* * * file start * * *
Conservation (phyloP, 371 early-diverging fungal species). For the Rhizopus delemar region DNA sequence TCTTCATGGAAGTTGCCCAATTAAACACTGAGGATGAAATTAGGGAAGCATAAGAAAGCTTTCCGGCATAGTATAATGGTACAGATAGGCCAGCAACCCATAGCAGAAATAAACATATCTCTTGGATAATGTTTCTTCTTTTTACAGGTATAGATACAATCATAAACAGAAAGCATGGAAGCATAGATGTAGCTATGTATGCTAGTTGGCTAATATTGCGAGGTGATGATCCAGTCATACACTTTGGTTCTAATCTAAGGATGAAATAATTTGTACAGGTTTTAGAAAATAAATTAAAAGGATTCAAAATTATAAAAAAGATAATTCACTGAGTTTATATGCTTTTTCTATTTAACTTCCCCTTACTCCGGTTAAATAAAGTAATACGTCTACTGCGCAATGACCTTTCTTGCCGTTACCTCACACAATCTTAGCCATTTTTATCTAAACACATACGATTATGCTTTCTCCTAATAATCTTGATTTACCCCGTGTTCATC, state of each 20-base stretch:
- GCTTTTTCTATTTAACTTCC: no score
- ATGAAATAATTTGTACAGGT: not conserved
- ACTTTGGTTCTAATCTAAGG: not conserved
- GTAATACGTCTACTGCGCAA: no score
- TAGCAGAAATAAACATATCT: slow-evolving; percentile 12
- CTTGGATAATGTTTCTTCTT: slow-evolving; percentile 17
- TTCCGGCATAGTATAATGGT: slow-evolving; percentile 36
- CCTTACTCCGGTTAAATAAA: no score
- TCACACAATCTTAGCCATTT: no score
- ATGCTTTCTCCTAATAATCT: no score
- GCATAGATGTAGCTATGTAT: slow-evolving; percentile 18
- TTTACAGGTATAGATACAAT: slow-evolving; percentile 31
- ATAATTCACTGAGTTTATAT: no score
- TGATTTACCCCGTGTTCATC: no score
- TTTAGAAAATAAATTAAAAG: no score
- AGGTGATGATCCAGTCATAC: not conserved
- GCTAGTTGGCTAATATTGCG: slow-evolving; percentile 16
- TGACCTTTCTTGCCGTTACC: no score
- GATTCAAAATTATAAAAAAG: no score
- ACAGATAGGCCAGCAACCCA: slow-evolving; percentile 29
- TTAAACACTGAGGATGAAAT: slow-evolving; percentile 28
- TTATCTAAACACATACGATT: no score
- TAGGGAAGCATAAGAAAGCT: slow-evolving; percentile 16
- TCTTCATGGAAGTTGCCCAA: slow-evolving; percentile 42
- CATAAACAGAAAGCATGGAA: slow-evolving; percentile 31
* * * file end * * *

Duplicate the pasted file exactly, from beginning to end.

Conservation (phyloP, 371 early-diverging fungal species). For the Rhizopus delemar region DNA sequence TCTTCATGGAAGTTGCCCAATTAAACACTGAGGATGAAATTAGGGAAGCATAAGAAAGCTTTCCGGCATAGTATAATGGTACAGATAGGCCAGCAACCCATAGCAGAAATAAACATATCTCTTGGATAATGTTTCTTCTTTTTACAGGTATAGATACAATCATAAACAGAAAGCATGGAAGCATAGATGTAGCTATGTATGCTAGTTGGCTAATATTGCGAGGTGATGATCCAGTCATACACTTTGGTTCTAATCTAAGGATGAAATAATTTGTACAGGTTTTAGAAAATAAATTAAAAGGATTCAAAATTATAAAAAAGATAATTCACTGAGTTTATATGCTTTTTCTATTTAACTTCCCCTTACTCCGGTTAAATAAAGTAATACGTCTACTGCGCAATGACCTTTCTTGCCGTTACCTCACACAATCTTAGCCATTTTTATCTAAACACATACGATTATGCTTTCTCCTAATAATCTTGATTTACCCCGTGTTCATC, state of each 20-base stretch:
- GCTTTTTCTATTTAACTTCC: no score
- ATGAAATAATTTGTACAGGT: not conserved
- ACTTTGGTTCTAATCTAAGG: not conserved
- GTAATACGTCTACTGCGCAA: no score
- TAGCAGAAATAAACATATCT: slow-evolving; percentile 12
- CTTGGATAATGTTTCTTCTT: slow-evolving; percentile 17
- TTCCGGCATAGTATAATGGT: slow-evolving; percentile 36
- CCTTACTCCGGTTAAATAAA: no score
- TCACACAATCTTAGCCATTT: no score
- ATGCTTTCTCCTAATAATCT: no score
- GCATAGATGTAGCTATGTAT: slow-evolving; percentile 18
- TTTACAGGTATAGATACAAT: slow-evolving; percentile 31
- ATAATTCACTGAGTTTATAT: no score
- TGATTTACCCCGTGTTCATC: no score
- TTTAGAAAATAAATTAAAAG: no score
- AGGTGATGATCCAGTCATAC: not conserved
- GCTAGTTGGCTAATATTGCG: slow-evolving; percentile 16
- TGACCTTTCTTGCCGTTACC: no score
- GATTCAAAATTATAAAAAAG: no score
- ACAGATAGGCCAGCAACCCA: slow-evolving; percentile 29
- TTAAACACTGAGGATGAAAT: slow-evolving; percentile 28
- TTATCTAAACACATACGATT: no score
- TAGGGAAGCATAAGAAAGCT: slow-evolving; percentile 16
- TCTTCATGGAAGTTGCCCAA: slow-evolving; percentile 42
- CATAAACAGAAAGCATGGAA: slow-evolving; percentile 31